Keep following this ridge as it undulates a bit and then resumes climbing. The trail will start to veer around a rise in front of you as it transitions over to the north face of the peak. Keep your eyes peeled for the ducks indicating a faint use trail toward the summit. I had a hard time finding the use trail, and so I veered off a bit before finding it again. The use trail climbs briefly, and before you know it, you will be faced with a pile of rocks, an ammo can indicating the peak, and somewhat obstructed views toward the massive hump of San Gorgonio Peak. San Jacinto will loom off in the distance, while Valley of the Falls and Yucaipa Ridge stand silently far below you. As I said earlier, the views are a bit obstructed here, and you may wish to return to Washington’s Monument for a fuller expression of the views.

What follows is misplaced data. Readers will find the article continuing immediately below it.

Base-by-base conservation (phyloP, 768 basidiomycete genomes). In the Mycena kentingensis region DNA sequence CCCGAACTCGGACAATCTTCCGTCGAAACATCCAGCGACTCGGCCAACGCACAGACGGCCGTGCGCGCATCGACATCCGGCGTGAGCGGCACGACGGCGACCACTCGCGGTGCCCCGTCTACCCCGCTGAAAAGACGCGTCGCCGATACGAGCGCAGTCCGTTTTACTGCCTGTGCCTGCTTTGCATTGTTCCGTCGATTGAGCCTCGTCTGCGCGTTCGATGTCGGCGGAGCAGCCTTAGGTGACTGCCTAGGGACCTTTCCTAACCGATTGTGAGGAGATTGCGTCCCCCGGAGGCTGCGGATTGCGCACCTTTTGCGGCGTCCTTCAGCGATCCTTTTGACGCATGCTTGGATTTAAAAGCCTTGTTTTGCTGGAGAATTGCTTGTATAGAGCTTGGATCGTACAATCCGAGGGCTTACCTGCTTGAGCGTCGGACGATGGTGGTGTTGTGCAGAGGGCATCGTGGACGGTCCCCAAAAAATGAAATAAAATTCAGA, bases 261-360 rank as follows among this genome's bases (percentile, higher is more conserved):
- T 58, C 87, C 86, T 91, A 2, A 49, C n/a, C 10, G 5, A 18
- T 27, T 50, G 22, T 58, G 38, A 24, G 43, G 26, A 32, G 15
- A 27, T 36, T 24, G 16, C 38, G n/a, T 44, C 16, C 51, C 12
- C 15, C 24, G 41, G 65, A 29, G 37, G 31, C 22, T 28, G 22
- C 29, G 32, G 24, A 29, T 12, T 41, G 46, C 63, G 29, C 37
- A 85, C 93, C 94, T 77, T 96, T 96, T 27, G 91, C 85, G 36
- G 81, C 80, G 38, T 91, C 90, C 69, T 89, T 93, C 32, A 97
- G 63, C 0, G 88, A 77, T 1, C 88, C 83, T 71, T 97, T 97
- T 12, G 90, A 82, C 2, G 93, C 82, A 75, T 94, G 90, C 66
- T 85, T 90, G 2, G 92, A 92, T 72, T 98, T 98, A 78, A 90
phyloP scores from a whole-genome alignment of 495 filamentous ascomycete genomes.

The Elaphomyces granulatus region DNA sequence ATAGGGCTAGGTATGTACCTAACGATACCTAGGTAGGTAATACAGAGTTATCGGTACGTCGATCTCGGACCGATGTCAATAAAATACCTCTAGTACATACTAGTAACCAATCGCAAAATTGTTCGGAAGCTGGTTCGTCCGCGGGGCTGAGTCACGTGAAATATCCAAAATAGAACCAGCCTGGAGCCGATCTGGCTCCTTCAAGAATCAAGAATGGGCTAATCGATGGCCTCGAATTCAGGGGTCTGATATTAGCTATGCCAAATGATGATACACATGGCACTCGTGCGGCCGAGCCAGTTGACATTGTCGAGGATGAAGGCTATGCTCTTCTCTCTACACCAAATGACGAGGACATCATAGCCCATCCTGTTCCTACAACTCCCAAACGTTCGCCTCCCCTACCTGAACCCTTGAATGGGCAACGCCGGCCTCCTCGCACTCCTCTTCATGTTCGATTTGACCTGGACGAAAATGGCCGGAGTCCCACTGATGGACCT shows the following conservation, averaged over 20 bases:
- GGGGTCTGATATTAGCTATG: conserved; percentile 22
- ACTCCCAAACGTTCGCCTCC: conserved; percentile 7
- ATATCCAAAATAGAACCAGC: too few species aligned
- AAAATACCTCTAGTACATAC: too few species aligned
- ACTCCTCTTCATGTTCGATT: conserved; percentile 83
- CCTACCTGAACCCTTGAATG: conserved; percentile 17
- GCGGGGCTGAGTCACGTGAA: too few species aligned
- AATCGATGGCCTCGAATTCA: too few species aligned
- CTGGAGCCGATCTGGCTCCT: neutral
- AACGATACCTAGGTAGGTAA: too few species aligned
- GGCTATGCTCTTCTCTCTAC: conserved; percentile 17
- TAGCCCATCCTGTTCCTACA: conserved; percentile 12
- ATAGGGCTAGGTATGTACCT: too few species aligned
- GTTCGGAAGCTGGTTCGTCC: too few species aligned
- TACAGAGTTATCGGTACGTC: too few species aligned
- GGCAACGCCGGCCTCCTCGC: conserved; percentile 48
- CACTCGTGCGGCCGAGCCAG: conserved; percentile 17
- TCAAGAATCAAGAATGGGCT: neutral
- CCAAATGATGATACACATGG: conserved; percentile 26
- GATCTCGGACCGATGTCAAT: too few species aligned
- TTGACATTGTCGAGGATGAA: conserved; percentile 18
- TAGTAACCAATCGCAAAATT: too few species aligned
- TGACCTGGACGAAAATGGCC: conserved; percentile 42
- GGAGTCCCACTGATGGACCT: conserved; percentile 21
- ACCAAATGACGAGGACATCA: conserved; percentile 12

After enjoying the feeling of the air at 10,600’, return down the summit slope and back onto the ridge trail. You will continue to retrace your steps from this point, perhaps stopping at Limber Pine for a rest if you are day-hiking or to make dinner and catch some sleep if you are backpacking. If you are backpacking, do whatever you can to watch the sunset here. You’ll watch the sun sinking over Mt. Baldy while all of the lights in the Inland Empire start to twinkle beneath the fading orange glow.
Tags: Angelus Oaks, Backpacking, limber pine bench, Limber Pine Spring, Manzanita Flat, peak bagging, san bernardino mountains, San Bernardino National Forest, San Bernardino Peak, San Gorgonio Wilderness